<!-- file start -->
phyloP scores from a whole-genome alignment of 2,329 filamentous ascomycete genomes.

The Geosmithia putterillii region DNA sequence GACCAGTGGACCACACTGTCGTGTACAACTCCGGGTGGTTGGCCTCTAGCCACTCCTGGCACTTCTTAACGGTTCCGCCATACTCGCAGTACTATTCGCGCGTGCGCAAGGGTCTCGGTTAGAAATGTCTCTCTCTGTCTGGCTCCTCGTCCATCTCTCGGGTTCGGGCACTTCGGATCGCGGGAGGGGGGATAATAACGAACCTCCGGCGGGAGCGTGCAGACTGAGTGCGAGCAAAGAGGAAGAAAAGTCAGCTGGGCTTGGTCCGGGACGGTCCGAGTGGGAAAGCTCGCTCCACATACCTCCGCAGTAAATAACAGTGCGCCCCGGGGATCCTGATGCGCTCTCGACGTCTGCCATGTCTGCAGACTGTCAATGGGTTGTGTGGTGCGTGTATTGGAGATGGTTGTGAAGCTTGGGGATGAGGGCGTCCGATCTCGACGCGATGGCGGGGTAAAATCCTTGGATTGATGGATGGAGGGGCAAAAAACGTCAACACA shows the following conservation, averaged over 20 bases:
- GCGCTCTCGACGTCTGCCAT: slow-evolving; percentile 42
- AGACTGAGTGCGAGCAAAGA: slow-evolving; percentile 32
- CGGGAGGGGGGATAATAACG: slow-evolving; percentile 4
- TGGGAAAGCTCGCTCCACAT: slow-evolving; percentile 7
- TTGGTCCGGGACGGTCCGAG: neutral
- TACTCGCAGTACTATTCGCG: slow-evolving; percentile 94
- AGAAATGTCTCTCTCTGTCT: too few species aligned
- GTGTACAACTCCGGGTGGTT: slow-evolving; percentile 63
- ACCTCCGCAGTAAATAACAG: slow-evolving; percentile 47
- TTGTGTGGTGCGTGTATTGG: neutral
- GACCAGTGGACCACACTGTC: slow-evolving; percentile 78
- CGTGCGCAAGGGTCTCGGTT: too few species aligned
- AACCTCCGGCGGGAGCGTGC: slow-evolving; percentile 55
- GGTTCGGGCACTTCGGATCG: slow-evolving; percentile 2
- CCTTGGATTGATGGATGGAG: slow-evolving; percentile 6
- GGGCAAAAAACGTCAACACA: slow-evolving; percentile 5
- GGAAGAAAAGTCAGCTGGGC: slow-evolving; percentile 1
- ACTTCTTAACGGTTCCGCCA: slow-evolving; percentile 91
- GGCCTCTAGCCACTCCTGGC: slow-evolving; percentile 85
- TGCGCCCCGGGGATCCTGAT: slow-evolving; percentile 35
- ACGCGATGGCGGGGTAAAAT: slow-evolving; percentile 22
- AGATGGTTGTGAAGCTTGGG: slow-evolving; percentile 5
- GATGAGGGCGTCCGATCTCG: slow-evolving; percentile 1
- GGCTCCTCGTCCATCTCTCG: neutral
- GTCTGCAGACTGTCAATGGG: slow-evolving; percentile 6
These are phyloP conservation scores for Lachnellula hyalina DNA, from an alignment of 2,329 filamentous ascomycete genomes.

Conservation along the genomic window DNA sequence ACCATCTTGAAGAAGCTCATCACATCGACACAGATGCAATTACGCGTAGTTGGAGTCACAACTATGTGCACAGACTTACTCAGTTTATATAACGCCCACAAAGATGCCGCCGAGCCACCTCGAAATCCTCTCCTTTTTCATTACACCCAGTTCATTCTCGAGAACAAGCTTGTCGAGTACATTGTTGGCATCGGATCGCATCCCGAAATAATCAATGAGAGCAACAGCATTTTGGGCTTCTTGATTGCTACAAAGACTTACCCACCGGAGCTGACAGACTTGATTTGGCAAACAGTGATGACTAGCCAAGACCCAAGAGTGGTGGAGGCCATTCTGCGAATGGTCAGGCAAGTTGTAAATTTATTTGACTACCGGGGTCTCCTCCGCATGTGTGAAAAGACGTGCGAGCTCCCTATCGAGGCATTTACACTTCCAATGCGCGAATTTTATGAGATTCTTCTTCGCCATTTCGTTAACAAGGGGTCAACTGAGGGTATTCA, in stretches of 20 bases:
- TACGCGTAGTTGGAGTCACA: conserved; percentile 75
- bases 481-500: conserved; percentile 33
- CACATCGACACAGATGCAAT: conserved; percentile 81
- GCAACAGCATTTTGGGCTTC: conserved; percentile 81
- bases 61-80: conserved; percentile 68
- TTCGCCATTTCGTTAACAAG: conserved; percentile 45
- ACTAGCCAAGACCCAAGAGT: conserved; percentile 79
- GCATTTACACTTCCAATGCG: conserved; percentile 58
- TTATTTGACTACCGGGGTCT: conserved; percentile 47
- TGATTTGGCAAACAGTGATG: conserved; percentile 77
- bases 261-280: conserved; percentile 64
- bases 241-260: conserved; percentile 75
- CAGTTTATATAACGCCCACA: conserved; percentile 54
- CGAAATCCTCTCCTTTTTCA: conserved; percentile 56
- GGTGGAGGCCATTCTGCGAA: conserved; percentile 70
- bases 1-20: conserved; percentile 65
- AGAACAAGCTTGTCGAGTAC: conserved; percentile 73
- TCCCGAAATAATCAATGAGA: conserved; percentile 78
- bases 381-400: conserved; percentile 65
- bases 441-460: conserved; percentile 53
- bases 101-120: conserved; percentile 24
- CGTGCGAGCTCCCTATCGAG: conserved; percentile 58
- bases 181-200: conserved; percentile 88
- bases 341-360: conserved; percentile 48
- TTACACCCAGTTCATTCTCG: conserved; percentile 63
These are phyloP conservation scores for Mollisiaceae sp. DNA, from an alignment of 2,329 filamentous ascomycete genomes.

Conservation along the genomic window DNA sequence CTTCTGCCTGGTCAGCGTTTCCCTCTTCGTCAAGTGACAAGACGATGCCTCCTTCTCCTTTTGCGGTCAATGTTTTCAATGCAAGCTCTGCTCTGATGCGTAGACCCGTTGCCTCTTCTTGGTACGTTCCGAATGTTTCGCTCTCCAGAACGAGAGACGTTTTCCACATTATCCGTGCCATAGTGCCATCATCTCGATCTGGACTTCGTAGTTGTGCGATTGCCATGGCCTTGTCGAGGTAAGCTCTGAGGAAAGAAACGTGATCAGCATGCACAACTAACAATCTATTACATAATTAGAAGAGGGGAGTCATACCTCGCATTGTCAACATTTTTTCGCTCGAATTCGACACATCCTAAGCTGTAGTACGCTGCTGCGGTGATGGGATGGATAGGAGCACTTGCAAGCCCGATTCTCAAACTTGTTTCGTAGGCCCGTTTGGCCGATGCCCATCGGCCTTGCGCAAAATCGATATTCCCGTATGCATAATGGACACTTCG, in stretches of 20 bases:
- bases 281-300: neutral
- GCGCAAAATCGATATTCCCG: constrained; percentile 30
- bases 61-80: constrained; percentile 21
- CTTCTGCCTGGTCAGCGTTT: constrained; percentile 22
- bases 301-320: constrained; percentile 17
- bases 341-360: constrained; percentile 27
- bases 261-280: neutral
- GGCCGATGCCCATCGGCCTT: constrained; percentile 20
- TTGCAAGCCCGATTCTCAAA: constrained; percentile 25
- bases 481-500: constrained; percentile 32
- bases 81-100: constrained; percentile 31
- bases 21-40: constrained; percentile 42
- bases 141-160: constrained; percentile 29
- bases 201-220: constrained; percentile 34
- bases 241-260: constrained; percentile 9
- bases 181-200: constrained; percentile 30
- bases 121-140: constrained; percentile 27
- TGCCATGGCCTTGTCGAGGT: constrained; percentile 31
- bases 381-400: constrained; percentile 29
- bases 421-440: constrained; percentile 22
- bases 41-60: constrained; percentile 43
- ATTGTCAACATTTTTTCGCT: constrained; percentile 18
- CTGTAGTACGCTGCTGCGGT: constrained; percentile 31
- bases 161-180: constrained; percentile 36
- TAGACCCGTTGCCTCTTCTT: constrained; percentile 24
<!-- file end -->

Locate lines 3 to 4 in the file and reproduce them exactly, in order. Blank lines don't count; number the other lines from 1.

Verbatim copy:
- GCGCTCTCGACGTCTGCCAT: slow-evolving; percentile 42
- AGACTGAGTGCGAGCAAAGA: slow-evolving; percentile 32